Thyroid cancer is a malignancy that develops in the thyroid gland. It is a rare form of the disease, but is highly treatable if detected in its early stages.
It is estimated that approximately 48,000 new cases of thyroid cancer are diagnosed annually, affecting approximately 36,000 women and 11,000 men.
(also see: Thyroid Cancer Symptoms)
Types of Thyroid Cancer
There are four types of thyroid cancer:
- Papillary: The most common type of thyroid cancer, diagnosed in approximately 75 percent of patients—mainly young females.
- Follicular: Diagnosed in 10-20 percent ofpatients, this type of cancer tends to metastasize, or spread, to the lungs or bones.
- Medullary: Diagnosedin approximately 5-10 percent of patients.
- Anaplastic: This is a very aggressive form of thyroid cancer with a poor prognosis. Less than 14 percent of patients diagnosed experience a 10-year survival rate, mainly because the disease is not known to respond well to treatment.
Stages of Thyroid Cancer
The following progression occurs in papillary and follicular thyroid cancers:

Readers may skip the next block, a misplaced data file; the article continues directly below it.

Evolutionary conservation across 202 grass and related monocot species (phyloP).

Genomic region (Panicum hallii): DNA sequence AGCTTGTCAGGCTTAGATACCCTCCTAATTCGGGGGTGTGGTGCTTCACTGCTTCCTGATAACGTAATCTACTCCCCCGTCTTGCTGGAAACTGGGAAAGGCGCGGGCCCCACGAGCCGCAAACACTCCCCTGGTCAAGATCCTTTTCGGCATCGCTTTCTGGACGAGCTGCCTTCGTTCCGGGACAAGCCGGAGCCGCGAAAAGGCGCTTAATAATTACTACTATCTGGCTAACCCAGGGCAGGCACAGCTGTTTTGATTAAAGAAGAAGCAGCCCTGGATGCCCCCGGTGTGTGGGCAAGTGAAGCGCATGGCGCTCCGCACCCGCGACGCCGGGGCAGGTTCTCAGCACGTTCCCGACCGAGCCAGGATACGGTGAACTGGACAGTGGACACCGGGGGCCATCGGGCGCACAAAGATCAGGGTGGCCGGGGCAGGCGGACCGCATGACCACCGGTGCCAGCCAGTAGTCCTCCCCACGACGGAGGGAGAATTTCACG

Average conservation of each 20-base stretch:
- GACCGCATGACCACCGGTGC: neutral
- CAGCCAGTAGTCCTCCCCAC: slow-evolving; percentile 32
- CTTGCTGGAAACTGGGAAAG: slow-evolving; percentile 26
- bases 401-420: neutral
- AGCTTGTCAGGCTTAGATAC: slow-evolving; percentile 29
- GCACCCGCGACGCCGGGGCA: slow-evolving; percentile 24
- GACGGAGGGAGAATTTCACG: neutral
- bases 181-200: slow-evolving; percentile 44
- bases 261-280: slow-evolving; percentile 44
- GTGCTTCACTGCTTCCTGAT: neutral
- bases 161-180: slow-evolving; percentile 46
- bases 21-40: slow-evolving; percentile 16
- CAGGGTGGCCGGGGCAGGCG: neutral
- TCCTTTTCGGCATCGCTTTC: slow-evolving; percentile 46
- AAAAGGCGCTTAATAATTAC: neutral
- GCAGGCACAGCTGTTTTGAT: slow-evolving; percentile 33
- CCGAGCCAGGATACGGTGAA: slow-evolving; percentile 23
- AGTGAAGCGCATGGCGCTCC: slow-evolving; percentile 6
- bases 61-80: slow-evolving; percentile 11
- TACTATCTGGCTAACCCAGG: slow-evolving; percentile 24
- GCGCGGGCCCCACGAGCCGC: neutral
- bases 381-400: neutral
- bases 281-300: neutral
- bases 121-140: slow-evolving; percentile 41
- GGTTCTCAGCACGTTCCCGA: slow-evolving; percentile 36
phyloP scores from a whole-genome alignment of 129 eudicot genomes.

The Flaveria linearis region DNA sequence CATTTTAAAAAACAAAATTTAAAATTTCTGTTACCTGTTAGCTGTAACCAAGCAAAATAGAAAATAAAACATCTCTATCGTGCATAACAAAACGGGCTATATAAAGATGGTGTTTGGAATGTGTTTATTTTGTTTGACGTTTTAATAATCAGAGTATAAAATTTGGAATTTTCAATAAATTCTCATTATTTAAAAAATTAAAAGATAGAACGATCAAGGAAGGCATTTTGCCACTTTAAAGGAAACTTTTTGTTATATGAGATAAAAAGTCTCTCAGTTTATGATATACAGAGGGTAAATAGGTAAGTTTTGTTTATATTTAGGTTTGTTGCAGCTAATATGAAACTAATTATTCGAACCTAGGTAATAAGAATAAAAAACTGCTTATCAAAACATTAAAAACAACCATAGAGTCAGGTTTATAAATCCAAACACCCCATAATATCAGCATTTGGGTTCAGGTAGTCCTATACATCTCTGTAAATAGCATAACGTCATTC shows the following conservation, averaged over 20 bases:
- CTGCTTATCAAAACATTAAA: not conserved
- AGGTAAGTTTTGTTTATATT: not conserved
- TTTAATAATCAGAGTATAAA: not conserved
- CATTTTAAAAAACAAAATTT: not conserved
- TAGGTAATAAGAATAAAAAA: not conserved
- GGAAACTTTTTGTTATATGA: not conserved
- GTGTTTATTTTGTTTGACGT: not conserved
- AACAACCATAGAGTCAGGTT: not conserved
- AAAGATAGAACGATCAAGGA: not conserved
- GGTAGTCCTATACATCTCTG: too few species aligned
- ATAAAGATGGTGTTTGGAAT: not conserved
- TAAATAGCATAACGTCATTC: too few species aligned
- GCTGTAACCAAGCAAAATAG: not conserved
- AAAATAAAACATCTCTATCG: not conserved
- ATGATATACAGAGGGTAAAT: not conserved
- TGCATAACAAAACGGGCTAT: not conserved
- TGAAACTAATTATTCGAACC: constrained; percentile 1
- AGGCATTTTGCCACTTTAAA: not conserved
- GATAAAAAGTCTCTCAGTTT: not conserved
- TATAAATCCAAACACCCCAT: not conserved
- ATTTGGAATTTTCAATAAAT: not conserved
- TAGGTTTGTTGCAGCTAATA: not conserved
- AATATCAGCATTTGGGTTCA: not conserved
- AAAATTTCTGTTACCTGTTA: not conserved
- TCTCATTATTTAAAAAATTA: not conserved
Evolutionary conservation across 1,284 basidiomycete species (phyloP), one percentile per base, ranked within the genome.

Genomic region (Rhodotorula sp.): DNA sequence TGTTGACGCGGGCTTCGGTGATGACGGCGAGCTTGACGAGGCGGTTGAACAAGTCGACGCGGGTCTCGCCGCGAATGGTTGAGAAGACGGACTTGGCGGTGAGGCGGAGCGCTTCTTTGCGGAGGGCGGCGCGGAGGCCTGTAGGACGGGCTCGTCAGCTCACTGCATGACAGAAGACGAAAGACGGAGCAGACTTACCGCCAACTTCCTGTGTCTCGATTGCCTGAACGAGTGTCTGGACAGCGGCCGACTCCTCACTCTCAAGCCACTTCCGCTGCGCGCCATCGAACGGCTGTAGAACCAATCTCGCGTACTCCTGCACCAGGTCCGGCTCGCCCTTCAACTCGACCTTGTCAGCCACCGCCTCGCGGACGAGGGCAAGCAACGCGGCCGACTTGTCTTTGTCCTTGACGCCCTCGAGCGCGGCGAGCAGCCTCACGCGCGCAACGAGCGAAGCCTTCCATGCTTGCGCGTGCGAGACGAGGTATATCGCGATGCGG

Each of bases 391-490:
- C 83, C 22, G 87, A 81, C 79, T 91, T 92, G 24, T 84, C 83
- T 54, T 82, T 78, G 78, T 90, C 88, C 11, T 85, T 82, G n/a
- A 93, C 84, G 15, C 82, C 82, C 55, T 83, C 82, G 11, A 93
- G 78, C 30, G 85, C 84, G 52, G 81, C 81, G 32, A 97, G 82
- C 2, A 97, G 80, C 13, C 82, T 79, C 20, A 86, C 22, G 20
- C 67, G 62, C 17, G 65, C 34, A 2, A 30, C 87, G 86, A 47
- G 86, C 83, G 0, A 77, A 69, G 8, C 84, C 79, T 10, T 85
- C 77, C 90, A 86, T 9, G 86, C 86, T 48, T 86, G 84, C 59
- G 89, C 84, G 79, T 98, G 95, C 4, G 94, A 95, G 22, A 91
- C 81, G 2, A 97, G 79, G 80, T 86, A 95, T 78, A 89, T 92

- Stage I (in patients under 45): The tumor may be any size, be found in any part of the thyroid, or may have spread to surrounding tissue or the nearby lymph nodes, but not to any other part of the body.
- Stage II (in patients under 45): The tumor is any size, can be found in any part of the thyroid, and has spread to other parts of the body, especially the lungs or bones
- Stage III (in patients 45 and over): The tumor is larger than 4 centimeters and has not spread beyond the thyroid; the tumor is any size and has spread to the surrounding tissue but not the lymph nodes; the tumor is any size and has spread to the trachea or larynx
- Stage IV (in patients 45 and over): The tumor is any size and has likely spread to other areas of the body, including the surrounding tissue and lymph nodes or bones, lungs, or spinal cord.
Stages of Medullary Thyroid Cancer
Stage 0: Cancer is detected through a screen; no tumor is found.
Stage I: Tumor is found in the thyroid and is less than 2 centimeters.
Stage II: Tumor of larger than 2 centimeters id found in the thyroid and/or the tumor has spread to surrounding tissue (other than the lymph nodes)
Stage III: Tumor is any size and/or has spread tothe lymph nodes near the trachea and possibly surrounding tissue
Stage IV: Tumor is any size and has likely spread to tissue under the skin, spinal cord fluid, carotid artery, lungs, bones, or lymph nodes.
Stages of anaplastic thyroid cancer
This form of the disease is considered to be stage IV and metastasizes throughout the body very quickly.